This handy paperback is designed as both a "spiritual travel guide" to the Holy City of three great religions (Judaism, Christianity, Islam) and a Lenten resource. Edward Hays is the author of 26 other books on prayer, spirituality, and original parable stories. He is also a gifted illustrator, and this book is distinguished by 25 original pencil drawings, many depicting Jesus and the cross. Use these "Visual Reflections" as an opportunity to draw closer to the events in the last days of Jesus' life. Hays has organized this Lenten journey around 20 stations of the cross rather than the traditional 14 or the ones inspired by the Vatican II liturgical renewal. There is a reflection for each day of Lent, as well as the major feasts of the Easter Season.
Hays hopes that the book can provide a real pilgrimage experience for "homebound and workbound pilgrims." Sadly, war and conflict in the Middle East have cut down on the number of individuals and groups who are traveling to the Holy Land today. But for those yet to go, and especially for those who have already been, Hays's movement through the key sites in and around Jerusalem will be a spiritually valuable adventure.
Hays begins with the First Station of Christ's baptism in the Jordan and moves along the streets of Jerusalem's Via Dolorosa , through Crucifixion on Calvary, and on to the resurrection and the twentieth station of Ascension. We were especially taken by the author's reflections on the Garden of Gethsemane. Anyone who has seen this grove of gnarled and tangled trees knows what a striking and haunting place it is. Hays notes: "Like the three chosen disciples, you and I typically dread facing physical pain and emotional suffering. We are paralyzed by moments of truth and are prone to flee from them whenever possible. Yet God's Gethsemane is not a garden for growing olives but rather for cultivating heroes and heroines. This Station of Holy Gethsemane is not found just in the Holy City of Jerusalem. It is also located in any home or hospital, in any time of crisis and decision, any place of sacrifice and suffering."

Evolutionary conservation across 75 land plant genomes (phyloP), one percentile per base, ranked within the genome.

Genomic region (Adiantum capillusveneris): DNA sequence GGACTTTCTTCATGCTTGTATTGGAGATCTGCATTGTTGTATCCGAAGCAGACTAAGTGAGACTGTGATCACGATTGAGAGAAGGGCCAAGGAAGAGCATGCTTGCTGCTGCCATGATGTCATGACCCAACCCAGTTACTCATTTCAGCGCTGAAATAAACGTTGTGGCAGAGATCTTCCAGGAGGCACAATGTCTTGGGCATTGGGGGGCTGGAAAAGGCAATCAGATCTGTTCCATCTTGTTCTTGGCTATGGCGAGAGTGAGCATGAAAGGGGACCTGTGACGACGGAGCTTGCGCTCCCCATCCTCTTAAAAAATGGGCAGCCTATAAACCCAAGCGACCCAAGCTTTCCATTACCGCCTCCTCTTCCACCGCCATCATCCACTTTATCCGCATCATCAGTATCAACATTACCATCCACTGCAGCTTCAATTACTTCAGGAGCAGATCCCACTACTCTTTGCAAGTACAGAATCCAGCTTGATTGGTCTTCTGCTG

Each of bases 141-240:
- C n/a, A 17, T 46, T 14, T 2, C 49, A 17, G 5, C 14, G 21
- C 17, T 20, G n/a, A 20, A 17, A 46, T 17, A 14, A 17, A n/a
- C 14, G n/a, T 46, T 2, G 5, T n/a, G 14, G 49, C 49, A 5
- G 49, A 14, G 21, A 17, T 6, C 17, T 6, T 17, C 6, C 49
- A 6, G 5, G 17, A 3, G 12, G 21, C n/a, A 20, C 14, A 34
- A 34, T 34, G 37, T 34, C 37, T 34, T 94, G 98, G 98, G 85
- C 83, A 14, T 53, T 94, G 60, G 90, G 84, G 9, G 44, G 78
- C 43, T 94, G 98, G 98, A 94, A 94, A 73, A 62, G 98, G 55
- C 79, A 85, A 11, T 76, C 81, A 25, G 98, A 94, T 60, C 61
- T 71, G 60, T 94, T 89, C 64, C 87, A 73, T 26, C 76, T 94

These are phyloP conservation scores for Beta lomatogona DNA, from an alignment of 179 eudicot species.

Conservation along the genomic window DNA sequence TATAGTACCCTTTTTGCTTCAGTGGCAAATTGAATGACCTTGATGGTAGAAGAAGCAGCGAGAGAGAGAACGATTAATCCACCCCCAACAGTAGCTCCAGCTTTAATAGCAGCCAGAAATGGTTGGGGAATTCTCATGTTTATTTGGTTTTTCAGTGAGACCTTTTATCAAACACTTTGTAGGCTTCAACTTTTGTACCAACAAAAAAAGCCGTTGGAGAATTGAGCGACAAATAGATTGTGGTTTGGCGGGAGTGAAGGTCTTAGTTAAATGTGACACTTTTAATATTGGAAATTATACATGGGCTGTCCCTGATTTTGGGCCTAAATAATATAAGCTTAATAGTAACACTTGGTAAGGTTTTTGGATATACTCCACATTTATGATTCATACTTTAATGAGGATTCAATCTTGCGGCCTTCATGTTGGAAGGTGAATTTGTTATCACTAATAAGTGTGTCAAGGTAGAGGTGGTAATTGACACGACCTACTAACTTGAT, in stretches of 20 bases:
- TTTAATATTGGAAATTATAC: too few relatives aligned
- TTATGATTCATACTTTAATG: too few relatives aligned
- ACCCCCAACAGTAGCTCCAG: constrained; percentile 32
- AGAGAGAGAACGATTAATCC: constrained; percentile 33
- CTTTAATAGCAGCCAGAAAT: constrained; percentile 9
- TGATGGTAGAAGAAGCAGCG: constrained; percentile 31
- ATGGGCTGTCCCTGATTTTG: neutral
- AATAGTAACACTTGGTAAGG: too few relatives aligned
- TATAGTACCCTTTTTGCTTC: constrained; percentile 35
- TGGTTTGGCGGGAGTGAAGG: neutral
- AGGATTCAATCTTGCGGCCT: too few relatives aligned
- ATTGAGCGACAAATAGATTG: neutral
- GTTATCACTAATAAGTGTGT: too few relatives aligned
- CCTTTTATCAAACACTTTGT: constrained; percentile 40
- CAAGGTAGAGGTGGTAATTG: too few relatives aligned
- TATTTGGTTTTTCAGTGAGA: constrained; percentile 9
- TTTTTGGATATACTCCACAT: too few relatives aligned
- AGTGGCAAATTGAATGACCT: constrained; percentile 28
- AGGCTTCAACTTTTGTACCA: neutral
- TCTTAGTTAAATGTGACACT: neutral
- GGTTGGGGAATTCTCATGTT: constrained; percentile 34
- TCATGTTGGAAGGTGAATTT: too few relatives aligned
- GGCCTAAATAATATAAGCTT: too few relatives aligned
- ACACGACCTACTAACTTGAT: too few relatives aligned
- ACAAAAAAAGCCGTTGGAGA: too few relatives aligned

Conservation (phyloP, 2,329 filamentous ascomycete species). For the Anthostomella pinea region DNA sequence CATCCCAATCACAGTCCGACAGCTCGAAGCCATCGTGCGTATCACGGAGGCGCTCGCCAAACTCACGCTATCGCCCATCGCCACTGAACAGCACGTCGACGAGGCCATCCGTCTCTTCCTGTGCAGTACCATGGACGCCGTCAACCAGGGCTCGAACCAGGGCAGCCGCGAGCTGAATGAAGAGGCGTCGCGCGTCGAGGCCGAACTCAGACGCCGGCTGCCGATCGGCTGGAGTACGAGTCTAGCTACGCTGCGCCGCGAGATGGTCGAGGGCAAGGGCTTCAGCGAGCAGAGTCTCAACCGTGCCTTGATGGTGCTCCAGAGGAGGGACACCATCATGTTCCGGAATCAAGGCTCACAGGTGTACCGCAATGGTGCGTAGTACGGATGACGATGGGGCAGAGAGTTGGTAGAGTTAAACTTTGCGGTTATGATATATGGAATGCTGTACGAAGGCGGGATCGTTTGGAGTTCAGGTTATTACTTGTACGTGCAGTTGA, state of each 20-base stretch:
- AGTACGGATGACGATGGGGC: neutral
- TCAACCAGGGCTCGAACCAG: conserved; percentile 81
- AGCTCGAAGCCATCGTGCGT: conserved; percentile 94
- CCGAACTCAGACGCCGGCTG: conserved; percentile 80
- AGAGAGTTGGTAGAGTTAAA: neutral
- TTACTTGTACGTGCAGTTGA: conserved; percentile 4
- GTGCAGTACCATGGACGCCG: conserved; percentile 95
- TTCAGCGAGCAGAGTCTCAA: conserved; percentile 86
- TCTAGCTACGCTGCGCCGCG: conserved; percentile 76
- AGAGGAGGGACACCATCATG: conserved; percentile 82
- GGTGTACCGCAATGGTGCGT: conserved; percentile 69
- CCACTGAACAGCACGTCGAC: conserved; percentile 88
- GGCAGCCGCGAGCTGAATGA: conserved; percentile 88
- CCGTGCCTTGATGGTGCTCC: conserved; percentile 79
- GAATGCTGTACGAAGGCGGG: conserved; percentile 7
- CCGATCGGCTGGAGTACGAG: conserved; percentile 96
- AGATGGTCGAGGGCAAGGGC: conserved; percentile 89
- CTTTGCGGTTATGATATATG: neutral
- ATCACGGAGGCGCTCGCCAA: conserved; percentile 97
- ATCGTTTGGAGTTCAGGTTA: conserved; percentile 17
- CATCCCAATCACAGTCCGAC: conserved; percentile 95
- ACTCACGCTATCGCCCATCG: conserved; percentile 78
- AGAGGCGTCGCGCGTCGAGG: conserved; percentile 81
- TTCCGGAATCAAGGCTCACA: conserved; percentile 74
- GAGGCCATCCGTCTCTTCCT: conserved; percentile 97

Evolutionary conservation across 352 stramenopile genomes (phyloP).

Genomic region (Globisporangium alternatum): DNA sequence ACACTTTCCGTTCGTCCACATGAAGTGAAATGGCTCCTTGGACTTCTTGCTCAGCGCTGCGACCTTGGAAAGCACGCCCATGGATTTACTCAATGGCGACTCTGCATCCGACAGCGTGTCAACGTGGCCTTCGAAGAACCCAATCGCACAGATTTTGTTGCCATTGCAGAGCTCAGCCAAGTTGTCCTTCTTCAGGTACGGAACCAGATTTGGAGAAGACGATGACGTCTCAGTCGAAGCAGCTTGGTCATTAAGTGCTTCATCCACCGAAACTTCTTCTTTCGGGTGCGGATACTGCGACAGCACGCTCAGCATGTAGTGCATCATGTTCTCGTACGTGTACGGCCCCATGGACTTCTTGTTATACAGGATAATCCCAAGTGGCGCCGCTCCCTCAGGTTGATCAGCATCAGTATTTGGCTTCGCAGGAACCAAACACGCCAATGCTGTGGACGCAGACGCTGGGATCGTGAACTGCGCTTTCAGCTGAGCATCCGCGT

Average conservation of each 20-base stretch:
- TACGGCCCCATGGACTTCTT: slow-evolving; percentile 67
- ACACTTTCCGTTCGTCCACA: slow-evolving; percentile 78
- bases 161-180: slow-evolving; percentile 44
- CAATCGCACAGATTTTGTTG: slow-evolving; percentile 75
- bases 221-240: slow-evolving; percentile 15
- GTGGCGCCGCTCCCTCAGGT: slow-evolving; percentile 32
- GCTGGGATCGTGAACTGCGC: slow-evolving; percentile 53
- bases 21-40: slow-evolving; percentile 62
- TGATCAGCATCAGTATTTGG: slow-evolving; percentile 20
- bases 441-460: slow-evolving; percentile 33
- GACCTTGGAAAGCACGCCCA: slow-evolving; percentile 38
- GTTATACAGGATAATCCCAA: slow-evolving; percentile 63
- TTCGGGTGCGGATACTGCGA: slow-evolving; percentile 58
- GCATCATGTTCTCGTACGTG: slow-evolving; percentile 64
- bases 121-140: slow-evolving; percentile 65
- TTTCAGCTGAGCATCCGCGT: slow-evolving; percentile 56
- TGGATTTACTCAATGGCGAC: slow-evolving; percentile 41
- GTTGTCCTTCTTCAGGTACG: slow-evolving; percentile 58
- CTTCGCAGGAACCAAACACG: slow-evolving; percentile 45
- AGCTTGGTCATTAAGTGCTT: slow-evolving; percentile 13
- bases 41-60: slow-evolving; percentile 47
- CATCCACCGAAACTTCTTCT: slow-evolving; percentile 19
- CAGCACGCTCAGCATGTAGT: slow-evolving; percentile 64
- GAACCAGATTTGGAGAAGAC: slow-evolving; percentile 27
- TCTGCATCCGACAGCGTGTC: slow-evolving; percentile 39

Imagination is an essential faculty for Lent, a time when Christians are challenged to see the world with fresh eyes. Hays does just that on the two facing pages containing his pencil drawings of "The Washing of Feet" and "The Washing of the Hands." One depicts selfless service and the other, selfish irresponsibility. Check out the sketch titled "The Friday Victory Snake Dance" (above right), and you will see Golgotha as you have never seen it before.
A prayer that Hays calls us to say each day sums up the meaning of this Lenten journey: "Let me take up my cross and follow you, Lord Jesus, for by so doing I share in the liberation of the world." Set your imagination to work on just what that liberation is to be in these troubled times.